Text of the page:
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China’s two Palace Museums — one in Beijing, one in Taipei — both claim theirs is the real, legitimate museum. It’s a story steeped in history and the cross-strait rivalry.
On the night of November 5, 1924, forces from the warlord Féng Yùxiáng 冯玉祥 pounded on the entrance to the rear of the Forbidden City. A few days before, Feng had captured Beijing; now, he was going to compel the emperor to leave his palace.
For more than a decade after the Qing Dynasty fell, the emperor Pǔyí 溥仪 had been allowed to reside in the back half of his palace, holding court, keeping eunuchs and the treasures that emperors had gathered over centuries. Puyi refused to sign the documents Feng demanded he sign, instead fleeing the palace in the dead of night, leaving most of his possessions behind.
This marked the beginning of the Palace Museum — both of them.
Less than a year after Puyi fled, the youthful Republic of China (ROC) transformed his palace into a museum, and the public’s response was remarkable. In the first two days, the museum saw 50,000 visitors flock to see the imperial treasures they had only previously heard about. The museum continued to welcome visitors for several years, but history soon intervened. With the Japanese invasion of Manchuria in 1931, the leaders of the ROC grew increasingly concerned for the safety of the exhibits. Much of the museum’s most precious artifacts were packed up in crates and sent into South China.
With Japan’s invasion continuing into large cities, the ROC again began to shuffle the artifacts around China, though this time the stakes were higher. There were numerous close calls. One shipment of artifacts was transported out of a Confucian temple in Wuhan just a day before the temple was destroyed. Another shipment was moved out of a library in Changsha just before the Japanese bombed the library. A different shipment was being lugged over the Qinling Mountains, going from Shaanxi to Sichuan province, when the trucks got caught in a blizzard. The snow got too deep, so the artifacts and the men guarding them were stranded — the men starving — for two days until a rescue mission reached them. In the schlepping of thousands of crates across a war-torn continent, not a single one of these priceless pieces was lost.
The war against Japan ended, but not the battle for China’s imperial treasures. The Chinese Civil War would rage for four more years. Having barely had time to unpack all the artifacts, they were again packed up. In 1948, as the ROC realized it might lose, Chiang Kai-shek (蒋介石 Jiǎng Jièshí) personally ordered the artifacts moved to Taiwan.
Just as during the war against the Japanese, this movement came with its own set of stories, many involving treachery. Ma Heng, one of the people in charge of the Museum’s Beijing location, defected from the ROC to the Communists. During the evacuation, he was ordered to send artifacts from Beijing, but for months, he made excuses, saying that the weather was not right. The artifacts never made it out; in 1949, Ma was rewarded with a post in the People’s Republic of China’s Palace Museum.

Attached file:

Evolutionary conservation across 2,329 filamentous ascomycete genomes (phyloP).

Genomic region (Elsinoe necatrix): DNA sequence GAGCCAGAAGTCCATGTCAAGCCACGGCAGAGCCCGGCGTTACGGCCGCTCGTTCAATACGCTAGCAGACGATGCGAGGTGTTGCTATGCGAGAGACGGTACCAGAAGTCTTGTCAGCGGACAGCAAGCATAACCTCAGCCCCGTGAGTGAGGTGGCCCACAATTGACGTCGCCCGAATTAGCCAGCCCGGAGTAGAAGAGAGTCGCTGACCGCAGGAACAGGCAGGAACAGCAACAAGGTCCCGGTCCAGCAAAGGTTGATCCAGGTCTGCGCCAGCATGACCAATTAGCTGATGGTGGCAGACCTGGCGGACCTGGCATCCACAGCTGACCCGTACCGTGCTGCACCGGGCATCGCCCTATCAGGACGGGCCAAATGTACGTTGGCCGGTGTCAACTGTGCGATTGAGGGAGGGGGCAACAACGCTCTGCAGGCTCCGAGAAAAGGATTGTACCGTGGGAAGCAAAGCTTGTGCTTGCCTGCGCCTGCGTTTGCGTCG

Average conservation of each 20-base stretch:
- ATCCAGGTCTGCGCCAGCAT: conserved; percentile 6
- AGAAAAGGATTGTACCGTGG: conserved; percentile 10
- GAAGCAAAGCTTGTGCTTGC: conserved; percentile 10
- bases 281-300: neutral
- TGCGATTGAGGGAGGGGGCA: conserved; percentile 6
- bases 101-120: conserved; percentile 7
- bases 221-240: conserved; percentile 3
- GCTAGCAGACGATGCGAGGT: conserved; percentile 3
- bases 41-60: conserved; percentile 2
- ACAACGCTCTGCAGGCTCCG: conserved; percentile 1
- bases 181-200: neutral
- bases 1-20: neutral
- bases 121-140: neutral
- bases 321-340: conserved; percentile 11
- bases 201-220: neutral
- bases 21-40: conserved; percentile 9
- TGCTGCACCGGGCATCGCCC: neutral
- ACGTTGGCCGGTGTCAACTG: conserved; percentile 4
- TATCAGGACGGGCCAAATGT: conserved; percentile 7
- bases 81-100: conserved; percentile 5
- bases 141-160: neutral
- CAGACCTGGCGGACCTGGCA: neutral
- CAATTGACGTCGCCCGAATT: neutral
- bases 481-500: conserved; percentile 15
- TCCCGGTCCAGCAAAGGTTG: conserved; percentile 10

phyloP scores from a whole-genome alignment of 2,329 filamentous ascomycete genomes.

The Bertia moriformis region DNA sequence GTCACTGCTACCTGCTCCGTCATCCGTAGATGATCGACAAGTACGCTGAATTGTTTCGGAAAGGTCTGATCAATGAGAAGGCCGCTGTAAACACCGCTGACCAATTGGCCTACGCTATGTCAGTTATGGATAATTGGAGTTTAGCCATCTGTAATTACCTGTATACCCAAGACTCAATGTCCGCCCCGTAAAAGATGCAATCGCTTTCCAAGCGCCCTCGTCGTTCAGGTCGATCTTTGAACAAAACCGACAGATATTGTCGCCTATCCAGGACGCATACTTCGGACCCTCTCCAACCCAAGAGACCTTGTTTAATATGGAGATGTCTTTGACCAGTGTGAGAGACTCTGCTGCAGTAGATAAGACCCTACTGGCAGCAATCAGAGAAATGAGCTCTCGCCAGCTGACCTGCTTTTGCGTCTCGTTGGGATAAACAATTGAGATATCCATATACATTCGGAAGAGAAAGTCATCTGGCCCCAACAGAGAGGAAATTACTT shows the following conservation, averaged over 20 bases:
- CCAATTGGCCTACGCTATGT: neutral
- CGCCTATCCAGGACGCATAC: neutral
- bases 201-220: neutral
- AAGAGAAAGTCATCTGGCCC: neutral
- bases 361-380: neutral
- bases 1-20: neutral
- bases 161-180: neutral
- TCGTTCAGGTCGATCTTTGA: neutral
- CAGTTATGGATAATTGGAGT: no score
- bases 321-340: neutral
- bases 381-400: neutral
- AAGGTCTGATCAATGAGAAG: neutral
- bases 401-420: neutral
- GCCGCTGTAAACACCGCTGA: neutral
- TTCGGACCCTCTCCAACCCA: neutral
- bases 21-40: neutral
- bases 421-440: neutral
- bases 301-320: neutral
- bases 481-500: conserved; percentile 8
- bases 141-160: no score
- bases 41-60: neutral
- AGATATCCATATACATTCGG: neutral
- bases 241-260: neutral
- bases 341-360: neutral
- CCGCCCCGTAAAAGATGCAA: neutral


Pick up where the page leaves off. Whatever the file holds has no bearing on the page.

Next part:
Further south, as the KMT was transporting thousands of crates onto ships, the CCP infiltrated the dock’s stevedores, convincing them to slow-walk the loading of artifacts so that only three of the planned five ships were able to be filled. In the end, 3,824 cases, about 20% of the museum’s artifacts, made it to Taiwan, but this was the cream of the museum’s collection.
As Beijing and Taipei settled into a Cold War stalemate, the two museums bifurcated, each mirroring their respective states. Born out of the same parent museum, the sibling museums with almost the same name (the PRC refers to its museum as the Palace Museum, while in Taiwan, the museum is known as the National Palace Museum) are remarkably different. When explaining the difference between the two museums, I find it helpful to think of how the two museums emphasize different parts of their English name.
The Beijing museum emphasizes the Palace more than the Museum. In 2006, when I first visited, I did not see a single artifact, other than the architecture. If you wanted to enter the part of the museum with the artifacts, you needed to buy a separate ticket.
The Beijing museum deemphasizes artifacts because the PRC has long felt anxiety over its trove. Even though it retained around 80% of the original collection, the best artifacts went to Taiwan.
In Taipei, the opposite is true. The National Palace Museum in Taiwan is all Museum, no Palace. This is the best collection of Chinese art anywhere in the world, and the museum highlights this collection with pride, though deemphasizing how the objects got there. At any given time, the museum has space to display a fairly small amount of the objects it actually has, approximately 1%. Every three months it cycles in many new exhibits, though some of the most popular exhibits are permanent, like the Jade Cabbage, which is exactly what it sounds like: a piece of jade that has been carved to look uncannily similar to a cabbage.
Which museum is the real Palace Museum? As with so many questions in Asian geopolitics, your answer will depend on how you understand the tension between Beijing and Taipei. Whatever your answer, both the Beijing and Taipei museums offer excellent online versions of their collections, which make for fun ways to while away some hours. This is something we can all agree on.
is a Ph.D. candidate at the University of Oregon and the co-host of the Chinese Literature Podcast. Lee’s research is focused on Chinese museums, but he maintains a broad interest in Chinese literature, Chinese film and world literature. Read more
Former U.S. Ambassador to China
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